The translations are serviceable and largely accurate, but they labor under the dual burden of frequently difficult verse forms and Gower's occasionally opaque phrasing. While elegant, Gower's Latin is not always clear. As Yeager suggests, the poet's position, speaking on sensitive matters in sensitive times, may account for some of his oracular obscurity (4). I began to suspect that perhaps Gower's command of Latin was to blame as well. One example will stand as representative. These are the opening four lines of O deus immense:

O Deus immense, sub quo dominantur in enseQuidam morosi Reges, quidam viciosi,Disparibus meritis--sic pax, sic motio litis.Publica regnorum manifestant gesta suorum: ...

"O boundless God, under whom rule with the swordSome moral kings, some vicious kings,With diverse merits--now peace, now the agitation of strife--Manifest the public deeds of their kingdoms..."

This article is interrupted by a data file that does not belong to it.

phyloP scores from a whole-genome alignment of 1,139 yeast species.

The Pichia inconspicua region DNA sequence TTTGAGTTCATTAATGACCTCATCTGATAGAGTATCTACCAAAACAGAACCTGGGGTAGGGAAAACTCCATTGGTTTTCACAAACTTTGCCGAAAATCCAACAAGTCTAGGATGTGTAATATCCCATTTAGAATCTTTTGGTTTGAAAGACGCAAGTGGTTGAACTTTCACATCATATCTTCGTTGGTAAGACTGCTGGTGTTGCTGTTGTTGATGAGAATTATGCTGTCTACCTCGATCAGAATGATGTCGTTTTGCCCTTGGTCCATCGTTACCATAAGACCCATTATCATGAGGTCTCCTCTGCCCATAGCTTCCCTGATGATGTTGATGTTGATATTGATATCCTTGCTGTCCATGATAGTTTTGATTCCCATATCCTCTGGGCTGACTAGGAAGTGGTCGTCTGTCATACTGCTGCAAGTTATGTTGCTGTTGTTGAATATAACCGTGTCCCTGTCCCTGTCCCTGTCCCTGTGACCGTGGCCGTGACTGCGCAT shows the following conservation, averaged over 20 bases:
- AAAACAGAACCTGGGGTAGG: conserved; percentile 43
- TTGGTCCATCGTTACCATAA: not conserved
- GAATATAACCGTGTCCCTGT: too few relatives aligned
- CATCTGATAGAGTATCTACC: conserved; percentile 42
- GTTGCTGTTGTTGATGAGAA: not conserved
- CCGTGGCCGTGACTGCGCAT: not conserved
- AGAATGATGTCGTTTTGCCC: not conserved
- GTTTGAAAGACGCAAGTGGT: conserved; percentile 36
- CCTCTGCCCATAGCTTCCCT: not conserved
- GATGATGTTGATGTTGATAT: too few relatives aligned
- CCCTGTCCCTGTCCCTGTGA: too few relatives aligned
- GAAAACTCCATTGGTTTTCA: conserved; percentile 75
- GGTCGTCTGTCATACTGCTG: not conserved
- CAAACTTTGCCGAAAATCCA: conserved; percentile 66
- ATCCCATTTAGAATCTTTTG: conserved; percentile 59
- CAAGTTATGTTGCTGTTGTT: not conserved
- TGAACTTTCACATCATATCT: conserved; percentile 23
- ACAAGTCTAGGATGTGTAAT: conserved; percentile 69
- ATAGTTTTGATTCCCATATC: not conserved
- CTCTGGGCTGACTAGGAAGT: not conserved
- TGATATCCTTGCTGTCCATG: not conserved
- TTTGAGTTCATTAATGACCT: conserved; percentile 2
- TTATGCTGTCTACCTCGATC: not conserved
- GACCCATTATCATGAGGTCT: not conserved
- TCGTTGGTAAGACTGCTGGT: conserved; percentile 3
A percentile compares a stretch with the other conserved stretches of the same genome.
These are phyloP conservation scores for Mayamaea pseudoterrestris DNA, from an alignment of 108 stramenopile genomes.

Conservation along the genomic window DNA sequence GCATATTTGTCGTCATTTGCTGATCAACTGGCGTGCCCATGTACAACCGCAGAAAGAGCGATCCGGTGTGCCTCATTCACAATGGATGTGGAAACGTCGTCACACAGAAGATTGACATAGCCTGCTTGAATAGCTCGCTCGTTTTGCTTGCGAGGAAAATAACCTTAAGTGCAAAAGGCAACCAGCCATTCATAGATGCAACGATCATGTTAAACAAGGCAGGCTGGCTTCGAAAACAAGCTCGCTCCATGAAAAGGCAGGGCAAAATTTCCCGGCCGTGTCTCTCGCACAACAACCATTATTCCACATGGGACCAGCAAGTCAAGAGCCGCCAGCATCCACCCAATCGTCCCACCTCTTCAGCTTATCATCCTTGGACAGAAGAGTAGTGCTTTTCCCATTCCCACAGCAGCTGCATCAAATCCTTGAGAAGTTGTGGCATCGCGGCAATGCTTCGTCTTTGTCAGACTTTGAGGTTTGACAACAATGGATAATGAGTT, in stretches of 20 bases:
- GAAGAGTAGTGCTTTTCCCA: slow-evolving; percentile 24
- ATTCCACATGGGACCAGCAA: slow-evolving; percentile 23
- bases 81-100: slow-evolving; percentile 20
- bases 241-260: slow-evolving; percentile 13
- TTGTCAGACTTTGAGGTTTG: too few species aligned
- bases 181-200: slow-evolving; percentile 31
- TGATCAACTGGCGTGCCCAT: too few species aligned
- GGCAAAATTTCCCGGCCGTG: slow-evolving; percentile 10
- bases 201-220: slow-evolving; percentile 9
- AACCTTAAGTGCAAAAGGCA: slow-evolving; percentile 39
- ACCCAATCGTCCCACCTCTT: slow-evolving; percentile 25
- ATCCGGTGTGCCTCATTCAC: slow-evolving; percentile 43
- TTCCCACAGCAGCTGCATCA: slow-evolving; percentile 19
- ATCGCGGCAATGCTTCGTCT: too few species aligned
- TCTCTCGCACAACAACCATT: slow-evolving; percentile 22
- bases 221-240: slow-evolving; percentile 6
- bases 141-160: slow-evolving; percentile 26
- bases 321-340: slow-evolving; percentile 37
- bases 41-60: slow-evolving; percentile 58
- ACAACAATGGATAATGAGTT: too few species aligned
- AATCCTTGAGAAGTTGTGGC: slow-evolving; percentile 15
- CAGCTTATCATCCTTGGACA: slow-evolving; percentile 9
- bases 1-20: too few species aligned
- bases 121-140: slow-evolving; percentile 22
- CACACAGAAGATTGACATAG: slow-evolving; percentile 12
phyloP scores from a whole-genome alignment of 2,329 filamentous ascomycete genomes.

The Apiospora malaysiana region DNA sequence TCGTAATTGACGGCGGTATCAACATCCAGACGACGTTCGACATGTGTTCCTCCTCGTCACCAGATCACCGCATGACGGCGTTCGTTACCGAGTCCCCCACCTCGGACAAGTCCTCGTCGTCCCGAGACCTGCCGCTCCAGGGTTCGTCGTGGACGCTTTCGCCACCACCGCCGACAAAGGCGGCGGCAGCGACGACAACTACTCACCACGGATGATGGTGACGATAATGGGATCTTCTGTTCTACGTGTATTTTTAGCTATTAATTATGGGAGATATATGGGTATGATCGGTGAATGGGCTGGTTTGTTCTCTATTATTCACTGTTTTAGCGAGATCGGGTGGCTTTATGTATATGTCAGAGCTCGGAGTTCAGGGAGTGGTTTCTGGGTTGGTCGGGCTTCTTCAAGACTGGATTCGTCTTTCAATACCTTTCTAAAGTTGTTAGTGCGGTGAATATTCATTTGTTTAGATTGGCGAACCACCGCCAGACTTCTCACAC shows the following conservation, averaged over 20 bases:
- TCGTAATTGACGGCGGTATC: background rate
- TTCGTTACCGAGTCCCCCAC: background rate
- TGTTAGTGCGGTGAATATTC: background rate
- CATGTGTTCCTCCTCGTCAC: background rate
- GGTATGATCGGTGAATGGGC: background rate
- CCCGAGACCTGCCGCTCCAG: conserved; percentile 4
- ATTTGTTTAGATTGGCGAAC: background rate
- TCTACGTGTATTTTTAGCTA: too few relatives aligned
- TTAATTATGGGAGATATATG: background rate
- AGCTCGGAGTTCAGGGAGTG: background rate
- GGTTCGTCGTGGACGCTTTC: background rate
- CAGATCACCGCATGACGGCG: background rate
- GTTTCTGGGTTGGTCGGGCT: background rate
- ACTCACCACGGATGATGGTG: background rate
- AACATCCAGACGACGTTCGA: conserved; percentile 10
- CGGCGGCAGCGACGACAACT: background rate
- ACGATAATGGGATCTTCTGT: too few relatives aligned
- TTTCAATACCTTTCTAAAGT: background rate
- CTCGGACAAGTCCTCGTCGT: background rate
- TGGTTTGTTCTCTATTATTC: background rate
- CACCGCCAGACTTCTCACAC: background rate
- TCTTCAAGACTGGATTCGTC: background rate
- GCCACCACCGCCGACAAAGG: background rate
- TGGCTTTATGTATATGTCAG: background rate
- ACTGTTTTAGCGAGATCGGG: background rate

As it stands in the translation, it is easy to miss the fact that "manifest" has no clear subject. In the Latin text, it is similarly unclear what the plural subject of manifestant is supposed to be. Re-punctuated with a comma (or nothing) instead of a period after motio litis, a plausible reading would make both pax and motio litis the subjects and publica gesta neuter accusative plural: "thus peace, thus the agitation of strife make plain the public deeds of their kingdoms..." This sense isn't great, but neither is the Latin. Passages like this abound, some more felicitously resolved than others. There are occasional errors in the text and, more rarely, mistranslations. For example, on page 37, line 42 of the translation of O deus immense has been lost off the top of the page (plainly a printer's error because the corresponding Latin text is present and the numeration of the lines in the translation remains correct). In the Carmen lines 227 and 230, the Leonine hexameters require the rhymes avaram and avarum, "[cause of] greed" and "miser" respectively, but they have been reversed. The translation has them correct, again indicating a misprint. The short prose text Quia unusquisque has five misspellings in twenty lines. In the Carmen line 22, semina perfidie is translated as "the seeds of faithfulness" (properly "faithlessness"); in line 215, egra "sick, ill" is mistaken for a false friend, "eager." There are a few dropped words and other small problems, as well as a number of translator's choices in phrasing and punctuation with which one could quibble. Nonetheless the translations work, and the texts offer challenging and manageable samples of late medieval Latin that would be good practice for brushing up one's reading skills. In this regard the translations are both a stable guide and an interpretive sounding board. The Introduction is excellent and the Explanatory Notes are superior to Macaulay's, so the texts are amply glossed for both literary and historical investigation.